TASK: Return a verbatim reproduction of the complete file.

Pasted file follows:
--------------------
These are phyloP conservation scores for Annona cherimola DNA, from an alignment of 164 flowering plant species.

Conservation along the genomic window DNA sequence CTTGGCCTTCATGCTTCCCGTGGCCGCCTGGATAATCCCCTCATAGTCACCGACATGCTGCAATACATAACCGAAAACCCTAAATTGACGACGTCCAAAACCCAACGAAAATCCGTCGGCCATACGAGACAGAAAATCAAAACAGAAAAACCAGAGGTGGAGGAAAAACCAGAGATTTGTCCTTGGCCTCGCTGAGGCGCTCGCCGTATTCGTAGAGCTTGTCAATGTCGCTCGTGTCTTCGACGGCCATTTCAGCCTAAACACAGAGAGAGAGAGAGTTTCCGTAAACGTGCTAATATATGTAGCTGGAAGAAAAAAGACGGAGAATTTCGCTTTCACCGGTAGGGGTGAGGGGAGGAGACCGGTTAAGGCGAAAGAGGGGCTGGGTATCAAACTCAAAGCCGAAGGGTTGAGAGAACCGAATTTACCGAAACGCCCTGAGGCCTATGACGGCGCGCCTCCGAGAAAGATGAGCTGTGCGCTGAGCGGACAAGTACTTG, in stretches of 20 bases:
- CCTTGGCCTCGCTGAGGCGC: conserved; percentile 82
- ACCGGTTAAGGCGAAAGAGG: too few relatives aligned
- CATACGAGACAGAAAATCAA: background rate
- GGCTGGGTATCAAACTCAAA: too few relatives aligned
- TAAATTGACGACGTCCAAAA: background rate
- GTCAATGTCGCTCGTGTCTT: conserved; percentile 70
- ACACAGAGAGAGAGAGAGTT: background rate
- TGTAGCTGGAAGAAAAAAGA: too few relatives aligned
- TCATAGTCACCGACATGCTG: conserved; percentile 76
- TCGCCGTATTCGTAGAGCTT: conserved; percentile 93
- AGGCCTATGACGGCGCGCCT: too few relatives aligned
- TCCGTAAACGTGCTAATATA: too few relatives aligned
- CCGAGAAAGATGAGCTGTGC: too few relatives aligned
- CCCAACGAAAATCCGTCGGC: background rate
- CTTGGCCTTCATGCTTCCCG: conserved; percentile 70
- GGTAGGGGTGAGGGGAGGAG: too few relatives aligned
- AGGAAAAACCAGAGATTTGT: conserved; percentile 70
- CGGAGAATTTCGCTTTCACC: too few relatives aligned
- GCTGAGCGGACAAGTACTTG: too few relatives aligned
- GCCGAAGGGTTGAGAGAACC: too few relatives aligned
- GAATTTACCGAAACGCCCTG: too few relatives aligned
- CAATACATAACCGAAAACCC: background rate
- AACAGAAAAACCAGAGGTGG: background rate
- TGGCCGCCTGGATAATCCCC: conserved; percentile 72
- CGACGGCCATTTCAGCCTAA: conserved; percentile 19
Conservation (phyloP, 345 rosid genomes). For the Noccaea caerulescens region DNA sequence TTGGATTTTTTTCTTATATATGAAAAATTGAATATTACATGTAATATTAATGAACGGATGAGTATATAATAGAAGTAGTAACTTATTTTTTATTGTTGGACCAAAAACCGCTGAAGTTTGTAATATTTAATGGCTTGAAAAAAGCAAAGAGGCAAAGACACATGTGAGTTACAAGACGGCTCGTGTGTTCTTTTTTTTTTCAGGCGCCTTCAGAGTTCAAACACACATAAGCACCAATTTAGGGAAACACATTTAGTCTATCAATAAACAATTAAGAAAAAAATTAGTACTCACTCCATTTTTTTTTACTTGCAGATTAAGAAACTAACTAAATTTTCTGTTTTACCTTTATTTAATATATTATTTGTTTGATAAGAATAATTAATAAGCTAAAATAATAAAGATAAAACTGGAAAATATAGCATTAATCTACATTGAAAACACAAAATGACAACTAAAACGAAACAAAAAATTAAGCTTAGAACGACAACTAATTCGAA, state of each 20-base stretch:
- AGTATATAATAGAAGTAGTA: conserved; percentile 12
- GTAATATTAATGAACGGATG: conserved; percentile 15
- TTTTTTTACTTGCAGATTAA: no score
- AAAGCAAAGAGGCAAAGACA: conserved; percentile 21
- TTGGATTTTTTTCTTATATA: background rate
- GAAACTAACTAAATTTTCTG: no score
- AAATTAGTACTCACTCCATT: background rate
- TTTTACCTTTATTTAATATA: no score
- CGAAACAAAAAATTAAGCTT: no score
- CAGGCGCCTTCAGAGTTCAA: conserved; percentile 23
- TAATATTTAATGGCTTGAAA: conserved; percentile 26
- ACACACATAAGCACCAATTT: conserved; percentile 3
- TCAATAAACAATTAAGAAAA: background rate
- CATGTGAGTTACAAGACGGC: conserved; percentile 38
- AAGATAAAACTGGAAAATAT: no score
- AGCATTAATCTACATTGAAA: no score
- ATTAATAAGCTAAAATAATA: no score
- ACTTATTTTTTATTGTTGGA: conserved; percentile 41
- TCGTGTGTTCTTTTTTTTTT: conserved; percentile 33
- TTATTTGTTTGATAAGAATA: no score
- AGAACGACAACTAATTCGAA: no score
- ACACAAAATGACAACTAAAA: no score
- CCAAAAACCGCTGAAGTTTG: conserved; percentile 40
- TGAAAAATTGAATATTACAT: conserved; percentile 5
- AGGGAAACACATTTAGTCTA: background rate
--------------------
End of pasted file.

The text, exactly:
These are phyloP conservation scores for Annona cherimola DNA, from an alignment of 164 flowering plant species.

Conservation along the genomic window DNA sequence CTTGGCCTTCATGCTTCCCGTGGCCGCCTGGATAATCCCCTCATAGTCACCGACATGCTGCAATACATAACCGAAAACCCTAAATTGACGACGTCCAAAACCCAACGAAAATCCGTCGGCCATACGAGACAGAAAATCAAAACAGAAAAACCAGAGGTGGAGGAAAAACCAGAGATTTGTCCTTGGCCTCGCTGAGGCGCTCGCCGTATTCGTAGAGCTTGTCAATGTCGCTCGTGTCTTCGACGGCCATTTCAGCCTAAACACAGAGAGAGAGAGAGTTTCCGTAAACGTGCTAATATATGTAGCTGGAAGAAAAAAGACGGAGAATTTCGCTTTCACCGGTAGGGGTGAGGGGAGGAGACCGGTTAAGGCGAAAGAGGGGCTGGGTATCAAACTCAAAGCCGAAGGGTTGAGAGAACCGAATTTACCGAAACGCCCTGAGGCCTATGACGGCGCGCCTCCGAGAAAGATGAGCTGTGCGCTGAGCGGACAAGTACTTG, in stretches of 20 bases:
- CCTTGGCCTCGCTGAGGCGC: conserved; percentile 82
- ACCGGTTAAGGCGAAAGAGG: too few relatives aligned
- CATACGAGACAGAAAATCAA: background rate
- GGCTGGGTATCAAACTCAAA: too few relatives aligned
- TAAATTGACGACGTCCAAAA: background rate
- GTCAATGTCGCTCGTGTCTT: conserved; percentile 70
- ACACAGAGAGAGAGAGAGTT: background rate
- TGTAGCTGGAAGAAAAAAGA: too few relatives aligned
- TCATAGTCACCGACATGCTG: conserved; percentile 76
- TCGCCGTATTCGTAGAGCTT: conserved; percentile 93
- AGGCCTATGACGGCGCGCCT: too few relatives aligned
- TCCGTAAACGTGCTAATATA: too few relatives aligned
- CCGAGAAAGATGAGCTGTGC: too few relatives aligned
- CCCAACGAAAATCCGTCGGC: background rate
- CTTGGCCTTCATGCTTCCCG: conserved; percentile 70
- GGTAGGGGTGAGGGGAGGAG: too few relatives aligned
- AGGAAAAACCAGAGATTTGT: conserved; percentile 70
- CGGAGAATTTCGCTTTCACC: too few relatives aligned
- GCTGAGCGGACAAGTACTTG: too few relatives aligned
- GCCGAAGGGTTGAGAGAACC: too few relatives aligned
- GAATTTACCGAAACGCCCTG: too few relatives aligned
- CAATACATAACCGAAAACCC: background rate
- AACAGAAAAACCAGAGGTGG: background rate
- TGGCCGCCTGGATAATCCCC: conserved; percentile 72
- CGACGGCCATTTCAGCCTAA: conserved; percentile 19
Conservation (phyloP, 345 rosid genomes). For the Noccaea caerulescens region DNA sequence TTGGATTTTTTTCTTATATATGAAAAATTGAATATTACATGTAATATTAATGAACGGATGAGTATATAATAGAAGTAGTAACTTATTTTTTATTGTTGGACCAAAAACCGCTGAAGTTTGTAATATTTAATGGCTTGAAAAAAGCAAAGAGGCAAAGACACATGTGAGTTACAAGACGGCTCGTGTGTTCTTTTTTTTTTCAGGCGCCTTCAGAGTTCAAACACACATAAGCACCAATTTAGGGAAACACATTTAGTCTATCAATAAACAATTAAGAAAAAAATTAGTACTCACTCCATTTTTTTTTACTTGCAGATTAAGAAACTAACTAAATTTTCTGTTTTACCTTTATTTAATATATTATTTGTTTGATAAGAATAATTAATAAGCTAAAATAATAAAGATAAAACTGGAAAATATAGCATTAATCTACATTGAAAACACAAAATGACAACTAAAACGAAACAAAAAATTAAGCTTAGAACGACAACTAATTCGAA, state of each 20-base stretch:
- AGTATATAATAGAAGTAGTA: conserved; percentile 12
- GTAATATTAATGAACGGATG: conserved; percentile 15
- TTTTTTTACTTGCAGATTAA: no score
- AAAGCAAAGAGGCAAAGACA: conserved; percentile 21
- TTGGATTTTTTTCTTATATA: background rate
- GAAACTAACTAAATTTTCTG: no score
- AAATTAGTACTCACTCCATT: background rate
- TTTTACCTTTATTTAATATA: no score
- CGAAACAAAAAATTAAGCTT: no score
- CAGGCGCCTTCAGAGTTCAA: conserved; percentile 23
- TAATATTTAATGGCTTGAAA: conserved; percentile 26
- ACACACATAAGCACCAATTT: conserved; percentile 3
- TCAATAAACAATTAAGAAAA: background rate
- CATGTGAGTTACAAGACGGC: conserved; percentile 38
- AAGATAAAACTGGAAAATAT: no score
- AGCATTAATCTACATTGAAA: no score
- ATTAATAAGCTAAAATAATA: no score
- ACTTATTTTTTATTGTTGGA: conserved; percentile 41
- TCGTGTGTTCTTTTTTTTTT: conserved; percentile 33
- TTATTTGTTTGATAAGAATA: no score
- AGAACGACAACTAATTCGAA: no score
- ACACAAAATGACAACTAAAA: no score
- CCAAAAACCGCTGAAGTTTG: conserved; percentile 40
- TGAAAAATTGAATATTACAT: conserved; percentile 5
- AGGGAAACACATTTAGTCTA: background rate